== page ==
Drone Racing

What does it take to race drones Like A Pro?

Published: June 18, 2019


Categories: R/C Drones

Feature image courtesy of: uavsa.org

Drone racing is fun. This is the next generation of racing – who needs Formula 1? In this article, we are going to cover few topics related to drone racing – legal considerations, choosing a class, components, fastest drones, then finally tell you a little bit about insurance that you can purchase to cover your drone for races.

Legal considerations

Before purchasing a drone, the first thing a pilot should check is if there are any legal considerations. For example, a drone over 0.55 lbs (pounds) should be registered with the Federal Aviation Authority (FAA) in the USA for any outdoors flight. An additional consideration is that the FAA also requires registration in the case of ‘flying for money’, e.g. a pilot who flies a commercial plane. The reason this applies in the case of drone racing is any pilot, who wins and receives money, is technically flying for money according to the FAA. Now that is just the US, there are different requirements in Europe.

In most European countries flying drones is perfectly legal, but there is often a distinction made between recreational use and professional use. In the case of recreational use, drones don’t have to be registered with any specific aviation authority and can be used freely. On the other hand, drones that are used professionally such as selling photographs require registration. Generally speaking, the pilot should respect all aviation rules, not disrupt air traffic, and bear full responsibility for any damage caused.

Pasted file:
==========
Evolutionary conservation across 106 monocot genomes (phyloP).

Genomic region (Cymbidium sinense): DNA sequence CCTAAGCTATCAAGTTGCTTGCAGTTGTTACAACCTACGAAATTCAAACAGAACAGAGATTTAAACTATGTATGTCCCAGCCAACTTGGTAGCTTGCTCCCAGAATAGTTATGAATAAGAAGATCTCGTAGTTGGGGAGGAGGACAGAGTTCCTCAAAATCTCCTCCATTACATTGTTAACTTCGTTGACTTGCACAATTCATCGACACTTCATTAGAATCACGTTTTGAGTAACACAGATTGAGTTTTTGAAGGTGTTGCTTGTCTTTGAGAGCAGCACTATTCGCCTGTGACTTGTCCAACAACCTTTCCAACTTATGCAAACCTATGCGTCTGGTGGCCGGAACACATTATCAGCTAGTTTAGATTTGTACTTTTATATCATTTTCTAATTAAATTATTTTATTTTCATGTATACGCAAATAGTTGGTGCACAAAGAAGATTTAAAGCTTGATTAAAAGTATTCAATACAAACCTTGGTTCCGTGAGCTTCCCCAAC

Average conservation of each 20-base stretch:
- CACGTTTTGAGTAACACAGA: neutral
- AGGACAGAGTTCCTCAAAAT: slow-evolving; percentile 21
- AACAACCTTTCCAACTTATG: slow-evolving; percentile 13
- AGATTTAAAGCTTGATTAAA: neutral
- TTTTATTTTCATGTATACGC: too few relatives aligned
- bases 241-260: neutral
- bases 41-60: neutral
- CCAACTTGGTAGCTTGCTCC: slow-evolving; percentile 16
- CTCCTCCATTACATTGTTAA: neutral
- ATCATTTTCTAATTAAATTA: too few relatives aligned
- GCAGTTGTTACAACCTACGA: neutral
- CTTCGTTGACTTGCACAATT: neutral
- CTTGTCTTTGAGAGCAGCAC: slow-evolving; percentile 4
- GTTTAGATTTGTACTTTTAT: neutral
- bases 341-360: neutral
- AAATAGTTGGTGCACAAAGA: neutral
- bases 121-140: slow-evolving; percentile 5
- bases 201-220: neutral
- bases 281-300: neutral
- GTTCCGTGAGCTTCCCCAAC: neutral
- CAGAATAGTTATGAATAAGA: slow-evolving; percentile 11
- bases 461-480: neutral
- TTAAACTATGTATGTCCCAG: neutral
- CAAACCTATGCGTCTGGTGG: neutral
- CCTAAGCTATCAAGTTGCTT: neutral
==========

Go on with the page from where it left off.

Choose a class

Drone flying encompasses a variety of class that each have their own requirements:

Source: USDRA

The class plays an important role when a pilot considers either purchasing or building their own drone. The Nano class allows for very small drones that would cause nearly no property damage if the drone crashes during the race. On the hand, the Extra class would encompass larger drones exceeding 350mm. Obviously, a drone longer than 350mm would cause significant damage when it crashes.

Courtesy of intdroneexpo.com

An important note is that classes may change depending upon the race organizer. In other words, they may decide before the event to categorize the drones differently. And, it’s also worth noting that as technology improves and changes, e.g. the transmitter becomes better, then the class characteristics tend to follow suit and change accordingly.


Whether the drone is store bought or custom built, the components of the drone are important. In particular, the controller or transmitter that is used to fly the drone. The pilot should have complete control of the drone and ensure basic activities like takeoff and landing are executed successfully. In addition, a pilot may choose to wear FPV goggles to reduce glare and see exactly what the drone is seeing. Naturally, both contribute to racing successfully, but there are two other components which could easily be overlooked: batteries and spare parts.